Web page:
I owe my entire life in its odd present shape to Nora Ephron. She never took credit and never even accepted my thanks for it. In fact, even as we shared many friends, I haven’t managed to speak to her in person once. (She was generally great at not speaking. Remember, for over 30 years she was one of the four people who knew who Watergate’s Deep Throat was). In this combination of massive influence and total unknowability, Ephron remains the closest presence in my life I have to - sorry, don’t gag, as she likely would - an angel.
At the tail end of 2005, I was a broke ex-cafe owner with a sideline in snarky unpaid music reviews for Pitchfork. For the last two months, I had worked as a bartender at Lucien, a bistro on the corner of First Avenue and 1st Street run by a manic-depressive French psycho. My marriage had barely survived the strain of the cafe experiment and wasn’t in the best shape either. I had written a short comic essay about all of the above for Slate, but the magazine kept putting off the publication, since it was “evergreen.”
For New Year’s, Lily and I pooled our little remaining money and went to a bed&breakfast near Rhinebeck, to get the hell away from everything and everyone. On December 30, while we were on our way up there, Slate suddenly put up the story. So when I checked my email on December 31 (this was back when you’d check your email once a day), there were a few readers’ letters in the inbox (this was back when readers wrote letters to the author). Including one charmingly titled “Your blog,” which seemed to be a generational thing - older people use “blog” for “post.” “I think you should write a small funny book about this,” it said. “You probably already have an agent, but if you don’t, I’m forwarding it to one I know. I even think there’s a small and charming movie here. Best, Nora Ephron.”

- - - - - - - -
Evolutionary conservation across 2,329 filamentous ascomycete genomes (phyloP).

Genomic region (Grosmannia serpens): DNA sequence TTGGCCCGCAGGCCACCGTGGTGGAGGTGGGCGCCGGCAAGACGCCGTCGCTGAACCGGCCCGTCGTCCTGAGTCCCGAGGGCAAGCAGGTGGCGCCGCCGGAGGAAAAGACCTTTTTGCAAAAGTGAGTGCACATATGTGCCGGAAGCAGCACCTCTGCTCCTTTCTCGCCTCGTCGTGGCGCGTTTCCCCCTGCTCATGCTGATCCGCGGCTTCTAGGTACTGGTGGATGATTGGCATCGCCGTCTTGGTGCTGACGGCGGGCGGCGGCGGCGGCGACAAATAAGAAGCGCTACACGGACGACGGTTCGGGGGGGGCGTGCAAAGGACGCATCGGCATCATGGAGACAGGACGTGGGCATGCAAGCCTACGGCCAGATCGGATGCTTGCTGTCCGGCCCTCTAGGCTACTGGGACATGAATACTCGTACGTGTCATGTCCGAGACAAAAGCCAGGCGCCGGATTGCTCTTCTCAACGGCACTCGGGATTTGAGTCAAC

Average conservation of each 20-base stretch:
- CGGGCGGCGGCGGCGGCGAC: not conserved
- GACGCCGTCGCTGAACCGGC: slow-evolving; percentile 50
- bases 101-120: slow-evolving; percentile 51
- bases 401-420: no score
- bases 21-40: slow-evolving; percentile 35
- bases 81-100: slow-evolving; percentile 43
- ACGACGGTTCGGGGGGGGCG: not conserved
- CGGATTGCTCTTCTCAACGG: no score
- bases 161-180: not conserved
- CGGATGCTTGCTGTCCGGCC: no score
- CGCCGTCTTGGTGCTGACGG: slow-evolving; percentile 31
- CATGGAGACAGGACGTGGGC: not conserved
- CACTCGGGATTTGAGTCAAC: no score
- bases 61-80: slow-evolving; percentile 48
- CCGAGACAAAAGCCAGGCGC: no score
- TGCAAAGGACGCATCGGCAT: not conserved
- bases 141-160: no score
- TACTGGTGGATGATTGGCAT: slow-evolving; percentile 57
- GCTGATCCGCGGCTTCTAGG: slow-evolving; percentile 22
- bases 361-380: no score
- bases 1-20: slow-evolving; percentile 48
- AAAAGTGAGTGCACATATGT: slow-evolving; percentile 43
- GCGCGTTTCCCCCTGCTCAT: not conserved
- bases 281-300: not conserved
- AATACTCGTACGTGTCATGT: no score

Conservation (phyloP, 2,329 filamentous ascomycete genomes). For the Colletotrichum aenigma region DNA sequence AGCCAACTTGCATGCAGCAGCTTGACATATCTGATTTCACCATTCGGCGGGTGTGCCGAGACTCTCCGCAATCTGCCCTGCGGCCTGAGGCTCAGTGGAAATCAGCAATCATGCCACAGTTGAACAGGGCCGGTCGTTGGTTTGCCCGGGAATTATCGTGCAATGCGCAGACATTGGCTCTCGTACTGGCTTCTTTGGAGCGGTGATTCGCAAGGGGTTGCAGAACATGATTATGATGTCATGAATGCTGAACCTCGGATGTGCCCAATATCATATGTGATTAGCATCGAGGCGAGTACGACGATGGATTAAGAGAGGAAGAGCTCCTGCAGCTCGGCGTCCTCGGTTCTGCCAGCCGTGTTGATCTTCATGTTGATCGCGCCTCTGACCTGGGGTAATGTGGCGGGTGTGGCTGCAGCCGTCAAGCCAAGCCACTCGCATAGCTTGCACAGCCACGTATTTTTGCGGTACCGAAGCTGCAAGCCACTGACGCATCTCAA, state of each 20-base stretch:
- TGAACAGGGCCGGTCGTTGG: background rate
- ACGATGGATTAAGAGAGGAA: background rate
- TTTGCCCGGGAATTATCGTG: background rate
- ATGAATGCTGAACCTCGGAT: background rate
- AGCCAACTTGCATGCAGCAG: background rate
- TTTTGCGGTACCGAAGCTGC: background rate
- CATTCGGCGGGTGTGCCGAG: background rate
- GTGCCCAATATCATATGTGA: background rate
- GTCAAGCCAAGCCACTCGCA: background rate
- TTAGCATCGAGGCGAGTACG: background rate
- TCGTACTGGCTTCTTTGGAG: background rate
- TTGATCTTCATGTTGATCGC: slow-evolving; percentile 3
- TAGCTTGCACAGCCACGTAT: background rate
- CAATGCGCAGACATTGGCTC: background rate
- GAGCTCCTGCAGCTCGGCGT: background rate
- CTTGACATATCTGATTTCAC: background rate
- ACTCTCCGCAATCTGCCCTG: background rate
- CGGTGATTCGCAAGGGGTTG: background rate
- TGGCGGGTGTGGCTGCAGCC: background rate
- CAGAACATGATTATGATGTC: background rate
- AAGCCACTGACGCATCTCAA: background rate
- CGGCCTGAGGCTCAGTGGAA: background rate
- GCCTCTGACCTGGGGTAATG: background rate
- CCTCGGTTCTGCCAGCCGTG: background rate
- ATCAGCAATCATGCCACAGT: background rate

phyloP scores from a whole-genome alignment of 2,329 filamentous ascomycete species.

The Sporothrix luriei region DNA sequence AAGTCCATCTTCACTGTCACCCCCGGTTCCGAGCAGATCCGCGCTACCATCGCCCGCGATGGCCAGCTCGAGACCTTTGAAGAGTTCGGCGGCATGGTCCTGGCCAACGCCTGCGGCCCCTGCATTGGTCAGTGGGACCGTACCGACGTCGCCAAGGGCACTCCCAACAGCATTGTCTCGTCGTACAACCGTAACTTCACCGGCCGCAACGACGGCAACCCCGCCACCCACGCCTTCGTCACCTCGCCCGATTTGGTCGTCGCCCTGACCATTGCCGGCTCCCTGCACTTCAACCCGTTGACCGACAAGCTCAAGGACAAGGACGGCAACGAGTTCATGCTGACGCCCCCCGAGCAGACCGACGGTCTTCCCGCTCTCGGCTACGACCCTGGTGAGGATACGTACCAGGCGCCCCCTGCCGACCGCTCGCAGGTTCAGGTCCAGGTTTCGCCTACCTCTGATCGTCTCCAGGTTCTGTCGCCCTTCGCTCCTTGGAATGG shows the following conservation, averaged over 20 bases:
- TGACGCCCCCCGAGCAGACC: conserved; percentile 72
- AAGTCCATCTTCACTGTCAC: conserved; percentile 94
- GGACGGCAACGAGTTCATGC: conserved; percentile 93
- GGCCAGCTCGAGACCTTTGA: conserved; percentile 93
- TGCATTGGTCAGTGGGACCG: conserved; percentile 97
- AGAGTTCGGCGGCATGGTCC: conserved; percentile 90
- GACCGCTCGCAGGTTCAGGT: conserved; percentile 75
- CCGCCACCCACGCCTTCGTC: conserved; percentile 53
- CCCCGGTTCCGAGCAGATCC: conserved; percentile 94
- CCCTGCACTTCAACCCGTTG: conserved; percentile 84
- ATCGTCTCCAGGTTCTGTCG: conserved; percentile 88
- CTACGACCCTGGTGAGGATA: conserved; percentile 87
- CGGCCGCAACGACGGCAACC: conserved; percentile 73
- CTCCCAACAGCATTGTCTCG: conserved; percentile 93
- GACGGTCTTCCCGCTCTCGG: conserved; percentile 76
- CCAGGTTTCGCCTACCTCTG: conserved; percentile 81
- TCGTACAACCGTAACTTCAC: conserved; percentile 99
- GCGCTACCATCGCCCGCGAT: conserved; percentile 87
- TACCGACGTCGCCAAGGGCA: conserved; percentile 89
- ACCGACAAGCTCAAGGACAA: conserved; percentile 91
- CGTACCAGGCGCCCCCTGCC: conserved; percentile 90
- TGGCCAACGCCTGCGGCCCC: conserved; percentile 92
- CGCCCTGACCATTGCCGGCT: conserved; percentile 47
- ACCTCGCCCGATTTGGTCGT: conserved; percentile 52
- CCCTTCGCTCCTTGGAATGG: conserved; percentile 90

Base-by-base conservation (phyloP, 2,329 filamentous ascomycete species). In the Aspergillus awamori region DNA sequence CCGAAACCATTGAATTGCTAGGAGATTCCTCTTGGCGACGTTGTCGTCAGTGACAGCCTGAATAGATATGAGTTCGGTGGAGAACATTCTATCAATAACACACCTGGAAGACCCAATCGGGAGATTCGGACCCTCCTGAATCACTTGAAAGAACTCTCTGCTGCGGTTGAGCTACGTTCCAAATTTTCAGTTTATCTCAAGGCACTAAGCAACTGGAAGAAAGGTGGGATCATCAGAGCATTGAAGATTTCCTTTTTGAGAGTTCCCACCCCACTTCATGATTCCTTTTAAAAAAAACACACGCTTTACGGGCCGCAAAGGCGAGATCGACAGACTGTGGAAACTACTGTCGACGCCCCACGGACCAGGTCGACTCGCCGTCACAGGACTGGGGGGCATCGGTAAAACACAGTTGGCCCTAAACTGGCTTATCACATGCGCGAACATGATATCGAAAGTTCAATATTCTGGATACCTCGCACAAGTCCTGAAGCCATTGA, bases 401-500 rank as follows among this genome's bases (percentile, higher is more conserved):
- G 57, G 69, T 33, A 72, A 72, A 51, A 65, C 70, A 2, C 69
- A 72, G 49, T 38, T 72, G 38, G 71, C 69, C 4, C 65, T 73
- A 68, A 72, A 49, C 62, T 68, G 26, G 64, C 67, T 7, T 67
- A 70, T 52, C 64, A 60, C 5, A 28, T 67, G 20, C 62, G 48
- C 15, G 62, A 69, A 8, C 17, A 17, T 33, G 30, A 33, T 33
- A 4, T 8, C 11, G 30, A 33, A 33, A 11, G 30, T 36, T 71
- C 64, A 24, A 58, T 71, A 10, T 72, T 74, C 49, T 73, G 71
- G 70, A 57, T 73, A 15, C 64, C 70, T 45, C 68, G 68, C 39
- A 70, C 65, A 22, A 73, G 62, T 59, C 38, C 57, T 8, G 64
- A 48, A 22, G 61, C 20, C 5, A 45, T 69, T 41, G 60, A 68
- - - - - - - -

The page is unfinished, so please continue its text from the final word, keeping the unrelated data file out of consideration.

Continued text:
I remember staring dumbfounded past the computer screen and into a window, where rather Hollywood-looking snow was falling in earnest, and realizing this email had just changed everything an email can change. I spent about an hour composing a two-line answer, and then Lily and I went out into the snow. The agent was Binky Urban, the small funny book became Ground Up which became Kofemolka which got me this job which got me to the hotel in Milan where I am now typing this, and I never got to thank Nora Ephron - she would have none of it, even when I interviewed her as a source once over the phone, for a silly story about the Apthorp, she got off the phone as soon as I began talking about that email, and now the address sitting in my inbox like a little gold coin among plastic chips (@aol.com, of course, as befits the author of You’ve Got Mail) won’t work.